Priest-Penitent Privilege?

I guess the following article describes the current trend. As courts get more conservative, we lose more of our rights. And certain communications, once thought to be privileged, are not immune to this trend either.

So I guess my question is two-part: Is the priest-penitent privilege protect by the Constitution? And secondly, should it be?

Because I have to tell you all, growing up Roman Catholic, I was taught there was nothing more sacred. Priests would sooner face torture or death, than reveal what was said in the confessional. And many times, apparently they did.

I already know what some of you will say. Some people will then re-offend. But that is by no means certain. And it is not even relevant. Privilege communication is privilege communication. And it is absolute for a reason. We assume more good will come from it than not, even if in the short run it might lead to some harm. We could, for example, probably get people to confess more if we used torture. But we don’t, because we agree there are certain lines never to be crossed.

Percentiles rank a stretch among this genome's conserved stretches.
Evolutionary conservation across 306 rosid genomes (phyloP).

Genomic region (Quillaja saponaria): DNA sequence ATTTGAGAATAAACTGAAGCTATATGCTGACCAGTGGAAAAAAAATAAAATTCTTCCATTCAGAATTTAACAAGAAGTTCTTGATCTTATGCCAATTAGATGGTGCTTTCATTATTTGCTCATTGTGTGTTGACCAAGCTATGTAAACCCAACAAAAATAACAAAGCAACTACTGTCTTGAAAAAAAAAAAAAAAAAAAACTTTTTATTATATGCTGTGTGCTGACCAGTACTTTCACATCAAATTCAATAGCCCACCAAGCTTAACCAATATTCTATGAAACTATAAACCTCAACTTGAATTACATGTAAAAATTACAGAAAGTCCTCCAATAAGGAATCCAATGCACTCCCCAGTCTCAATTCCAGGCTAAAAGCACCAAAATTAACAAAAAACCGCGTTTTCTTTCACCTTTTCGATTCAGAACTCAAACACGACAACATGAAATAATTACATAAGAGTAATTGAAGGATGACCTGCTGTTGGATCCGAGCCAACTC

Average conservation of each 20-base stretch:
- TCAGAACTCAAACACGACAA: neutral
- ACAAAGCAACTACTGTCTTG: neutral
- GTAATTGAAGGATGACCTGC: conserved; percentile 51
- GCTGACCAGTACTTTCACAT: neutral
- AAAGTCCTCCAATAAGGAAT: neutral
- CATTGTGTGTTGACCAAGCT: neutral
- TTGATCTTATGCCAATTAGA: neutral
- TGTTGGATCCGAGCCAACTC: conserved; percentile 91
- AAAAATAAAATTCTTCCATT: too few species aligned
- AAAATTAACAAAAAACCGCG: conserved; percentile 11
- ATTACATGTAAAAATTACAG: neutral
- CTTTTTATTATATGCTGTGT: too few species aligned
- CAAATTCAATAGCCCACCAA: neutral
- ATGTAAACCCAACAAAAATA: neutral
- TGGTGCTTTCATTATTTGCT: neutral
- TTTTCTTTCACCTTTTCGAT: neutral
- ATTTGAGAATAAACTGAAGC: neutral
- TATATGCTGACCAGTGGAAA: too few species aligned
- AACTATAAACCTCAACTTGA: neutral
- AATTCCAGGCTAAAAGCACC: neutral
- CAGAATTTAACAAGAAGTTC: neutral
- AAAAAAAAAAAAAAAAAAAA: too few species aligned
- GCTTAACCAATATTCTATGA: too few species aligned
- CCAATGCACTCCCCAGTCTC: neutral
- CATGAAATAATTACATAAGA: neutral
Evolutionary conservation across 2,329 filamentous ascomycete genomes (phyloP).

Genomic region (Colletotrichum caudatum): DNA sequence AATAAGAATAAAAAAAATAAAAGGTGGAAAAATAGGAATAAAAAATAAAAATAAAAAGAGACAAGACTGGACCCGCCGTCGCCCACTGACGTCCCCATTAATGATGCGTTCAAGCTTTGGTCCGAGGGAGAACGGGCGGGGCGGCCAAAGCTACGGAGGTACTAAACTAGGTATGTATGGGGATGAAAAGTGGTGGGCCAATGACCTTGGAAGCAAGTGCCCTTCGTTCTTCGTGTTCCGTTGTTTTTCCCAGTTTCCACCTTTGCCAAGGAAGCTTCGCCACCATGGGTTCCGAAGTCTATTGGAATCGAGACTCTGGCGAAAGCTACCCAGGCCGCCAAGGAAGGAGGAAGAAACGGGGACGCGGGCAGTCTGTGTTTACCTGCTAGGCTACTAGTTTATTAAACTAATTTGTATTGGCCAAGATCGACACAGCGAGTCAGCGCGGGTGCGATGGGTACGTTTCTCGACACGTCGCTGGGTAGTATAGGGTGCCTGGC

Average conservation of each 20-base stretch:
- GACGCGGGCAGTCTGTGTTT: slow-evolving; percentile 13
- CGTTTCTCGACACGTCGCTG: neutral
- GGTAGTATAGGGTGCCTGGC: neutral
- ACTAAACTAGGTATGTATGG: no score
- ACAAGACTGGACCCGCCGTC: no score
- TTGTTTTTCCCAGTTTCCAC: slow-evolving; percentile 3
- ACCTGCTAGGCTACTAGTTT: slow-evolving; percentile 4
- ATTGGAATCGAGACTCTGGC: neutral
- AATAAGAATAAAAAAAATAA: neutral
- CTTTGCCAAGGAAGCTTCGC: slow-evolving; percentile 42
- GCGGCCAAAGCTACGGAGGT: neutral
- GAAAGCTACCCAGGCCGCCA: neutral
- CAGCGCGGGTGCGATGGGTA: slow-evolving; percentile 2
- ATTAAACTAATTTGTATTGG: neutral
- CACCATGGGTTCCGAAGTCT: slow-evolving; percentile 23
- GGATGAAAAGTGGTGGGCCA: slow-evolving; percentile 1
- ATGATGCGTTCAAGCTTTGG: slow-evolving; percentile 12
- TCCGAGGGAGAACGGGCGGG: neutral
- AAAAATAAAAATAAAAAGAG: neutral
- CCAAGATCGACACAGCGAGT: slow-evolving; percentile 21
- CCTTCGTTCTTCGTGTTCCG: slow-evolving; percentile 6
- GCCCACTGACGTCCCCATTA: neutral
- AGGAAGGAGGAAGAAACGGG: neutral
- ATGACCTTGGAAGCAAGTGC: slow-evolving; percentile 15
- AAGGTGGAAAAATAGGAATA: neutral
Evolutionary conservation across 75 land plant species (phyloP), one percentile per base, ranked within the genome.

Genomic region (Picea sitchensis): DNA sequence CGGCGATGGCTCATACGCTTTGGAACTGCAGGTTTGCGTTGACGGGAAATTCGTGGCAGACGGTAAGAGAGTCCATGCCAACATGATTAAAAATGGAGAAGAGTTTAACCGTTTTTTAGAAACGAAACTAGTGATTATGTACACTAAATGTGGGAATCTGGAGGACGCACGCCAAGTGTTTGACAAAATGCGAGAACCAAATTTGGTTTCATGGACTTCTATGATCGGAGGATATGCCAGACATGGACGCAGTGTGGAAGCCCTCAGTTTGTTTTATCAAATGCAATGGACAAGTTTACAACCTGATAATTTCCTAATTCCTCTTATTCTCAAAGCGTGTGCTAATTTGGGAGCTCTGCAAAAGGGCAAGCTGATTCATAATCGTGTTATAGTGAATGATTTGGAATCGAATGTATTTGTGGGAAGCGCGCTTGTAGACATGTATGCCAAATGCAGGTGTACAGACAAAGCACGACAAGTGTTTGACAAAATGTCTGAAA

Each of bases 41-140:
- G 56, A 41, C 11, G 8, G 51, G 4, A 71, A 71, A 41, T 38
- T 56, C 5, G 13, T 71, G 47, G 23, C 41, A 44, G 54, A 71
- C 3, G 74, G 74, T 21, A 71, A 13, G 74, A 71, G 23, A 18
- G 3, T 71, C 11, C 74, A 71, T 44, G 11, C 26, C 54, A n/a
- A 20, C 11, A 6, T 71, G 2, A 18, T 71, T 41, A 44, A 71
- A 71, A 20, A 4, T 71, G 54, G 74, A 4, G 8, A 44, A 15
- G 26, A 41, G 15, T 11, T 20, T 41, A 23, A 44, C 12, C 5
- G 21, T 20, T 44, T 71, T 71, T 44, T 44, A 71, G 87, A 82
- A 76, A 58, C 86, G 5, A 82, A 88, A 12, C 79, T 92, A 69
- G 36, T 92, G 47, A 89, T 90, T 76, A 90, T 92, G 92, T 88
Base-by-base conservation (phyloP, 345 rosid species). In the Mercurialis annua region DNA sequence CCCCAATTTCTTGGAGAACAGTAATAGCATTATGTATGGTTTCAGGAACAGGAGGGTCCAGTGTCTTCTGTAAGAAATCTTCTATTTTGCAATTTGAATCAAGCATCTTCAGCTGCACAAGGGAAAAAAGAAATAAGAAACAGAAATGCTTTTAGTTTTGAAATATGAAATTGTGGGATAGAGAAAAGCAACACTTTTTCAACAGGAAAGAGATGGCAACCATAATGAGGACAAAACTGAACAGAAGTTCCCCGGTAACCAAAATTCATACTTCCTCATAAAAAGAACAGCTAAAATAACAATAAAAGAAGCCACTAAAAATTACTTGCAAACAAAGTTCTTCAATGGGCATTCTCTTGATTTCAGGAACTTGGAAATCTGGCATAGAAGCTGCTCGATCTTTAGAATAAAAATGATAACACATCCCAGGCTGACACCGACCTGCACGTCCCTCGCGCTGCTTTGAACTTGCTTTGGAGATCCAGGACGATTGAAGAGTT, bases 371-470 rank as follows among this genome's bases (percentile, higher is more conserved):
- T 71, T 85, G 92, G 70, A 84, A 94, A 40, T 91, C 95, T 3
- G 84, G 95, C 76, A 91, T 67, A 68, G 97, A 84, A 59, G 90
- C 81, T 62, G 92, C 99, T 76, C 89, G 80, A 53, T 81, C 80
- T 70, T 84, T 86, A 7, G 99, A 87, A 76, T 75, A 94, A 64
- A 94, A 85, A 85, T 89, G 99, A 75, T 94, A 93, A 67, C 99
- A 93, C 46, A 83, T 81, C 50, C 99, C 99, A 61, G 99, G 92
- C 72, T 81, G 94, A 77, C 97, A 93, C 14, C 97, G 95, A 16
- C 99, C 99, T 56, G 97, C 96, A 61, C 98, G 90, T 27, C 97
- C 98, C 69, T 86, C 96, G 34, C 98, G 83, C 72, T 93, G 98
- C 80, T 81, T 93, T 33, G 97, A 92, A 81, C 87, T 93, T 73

Sorry, if those last two paragraphs sound like I am on my soap box. I really am not. I know there are many opinions on this one, and I would love to hear all of yours.

BTW, another interesting possible development in this story. With the recent death of SCOTUS justice Antonin Scalia, we no longer have a Catholic majority on the high court. Thomas is a Catholic. So are George W. Bush’s two appointments. One of Obama’s appointments, Sotomayor is RC. But they are no longer a 5-4 majority. How will this affect the outcome of this right?

Thank you to all who reply, and keep it civil too:)

That article was from 2002.

In my opinion, if you seek to describe a current trend, you’d do better showing at least two data points, perhaps with the second being of more recent vintage.

I’m not aware of any real enervation of the traditional priest-penitent privilege. The article doesn’t describe any.